International Association for Cryptologic Research

International Association
for Cryptologic Research

CryptoDB

Daniël Kuijsters

Publications

Year
Venue
Title
2021
EUROCRYPT
Ciminion: Symmetric Encryption Based on Toffoli-Gates over Large Finite Fields
Motivated by new applications such as secure Multi-Party Computation (MPC), Fully Homomorphic Encryption (FHE), and Zero-Knowledge proofs (ZK), the need for symmetric encryption schemes that minimize the number of field multiplications in their natural algorithmic description is apparent. This development has brought forward many dedicated symmetric encryption schemes that minimize the number of multiplications in GF(2^n) or GF(p), with p being prime. These novel schemes have lead to new cryptanalytic insights that have broken many of said schemes. Interestingly, to the best of our knowledge, all of the newly proposed schemes that minimize the number of multiplications use those multiplications exclusively in S-boxes based on a power mapping that is typically x^3 or x^{-1}. Furthermore, most of those schemes rely on complex and resource-intensive linear layers to achieve a low multiplication count. In this paper, we present Ciminion, an encryption scheme minimizing the number of field multiplications in large binary or prime fields, while using a very lightweight linear layer. In contrast to other schemes that aim to minimize field multiplications in GF(2^n) or GF(p), Ciminion relies on the Toffoli gate to improve the non-linear diffusion of the overall design. In addition, we have tailored the primitive for the use in a Farfalle-like construction in order to minimize the number of rounds of the used primitive, and hence, the number of field multiplications as far as possible.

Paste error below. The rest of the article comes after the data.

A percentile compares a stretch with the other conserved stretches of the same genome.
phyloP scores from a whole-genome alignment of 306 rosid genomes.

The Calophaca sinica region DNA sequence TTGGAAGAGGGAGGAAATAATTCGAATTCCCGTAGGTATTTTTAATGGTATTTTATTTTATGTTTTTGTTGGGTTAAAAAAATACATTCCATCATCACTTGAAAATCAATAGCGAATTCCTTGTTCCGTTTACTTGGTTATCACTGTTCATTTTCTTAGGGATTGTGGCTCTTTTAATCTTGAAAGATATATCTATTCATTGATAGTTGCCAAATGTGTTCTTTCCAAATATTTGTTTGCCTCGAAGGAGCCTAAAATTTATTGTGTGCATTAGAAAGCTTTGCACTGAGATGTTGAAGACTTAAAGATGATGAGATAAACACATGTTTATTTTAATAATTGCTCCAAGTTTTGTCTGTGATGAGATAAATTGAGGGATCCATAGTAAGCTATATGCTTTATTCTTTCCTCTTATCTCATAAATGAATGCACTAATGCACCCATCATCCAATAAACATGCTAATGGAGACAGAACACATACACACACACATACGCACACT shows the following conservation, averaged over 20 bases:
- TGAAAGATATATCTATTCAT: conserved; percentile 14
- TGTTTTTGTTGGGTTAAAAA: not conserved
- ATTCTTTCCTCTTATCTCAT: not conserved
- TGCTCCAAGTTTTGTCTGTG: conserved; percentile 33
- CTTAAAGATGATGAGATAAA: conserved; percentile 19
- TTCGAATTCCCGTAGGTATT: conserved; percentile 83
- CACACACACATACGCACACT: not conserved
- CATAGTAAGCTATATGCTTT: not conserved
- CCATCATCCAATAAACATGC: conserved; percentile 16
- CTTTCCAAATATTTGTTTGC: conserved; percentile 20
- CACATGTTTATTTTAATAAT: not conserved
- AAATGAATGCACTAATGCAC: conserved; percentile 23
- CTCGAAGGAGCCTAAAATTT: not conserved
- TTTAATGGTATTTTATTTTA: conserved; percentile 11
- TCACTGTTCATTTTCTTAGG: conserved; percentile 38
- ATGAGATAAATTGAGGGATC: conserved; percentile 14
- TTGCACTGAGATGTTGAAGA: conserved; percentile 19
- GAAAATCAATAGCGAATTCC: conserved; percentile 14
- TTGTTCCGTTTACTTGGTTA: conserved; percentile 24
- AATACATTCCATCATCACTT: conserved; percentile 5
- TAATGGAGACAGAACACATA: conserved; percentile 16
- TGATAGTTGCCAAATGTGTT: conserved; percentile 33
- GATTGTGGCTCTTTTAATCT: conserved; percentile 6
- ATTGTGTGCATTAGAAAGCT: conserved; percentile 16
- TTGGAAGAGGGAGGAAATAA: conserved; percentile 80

2021
CRYPTO
Thinking Outside the Superbox 📺
Designing a block cipher or cryptographic permutation can be approached in many different ways. One such approach, popularized by AES, consists in grouping the bits along the S-box boundaries, e.g., in bytes, and in consistently processing them in these groups. This aligned approach leads to hierarchical structures like superboxes that make it possible to reason about the differential and linear propagation properties using combinatorial arguments. In contrast, an unaligned approach avoids any such grouping in the design of transformations. However, without hierarchical structure, sophisticated computer programs are required to investigate the differential and linear propagation properties of the primitive. In this paper, we formalize this notion of alignment and study four primitives that are exponents of different design strategies. We propose a way to analyze the interactions between the linear and the nonlinear layers w.r.t. the differential and linear propagation, and we use it to systematically compare the four primitives using non-trivial computer experiments. We show that alignment naturally leads to different forms of clustering, e.g., of active bits in boxes, of two-round trails in activity patterns, and of trails in differentials and linear approximations.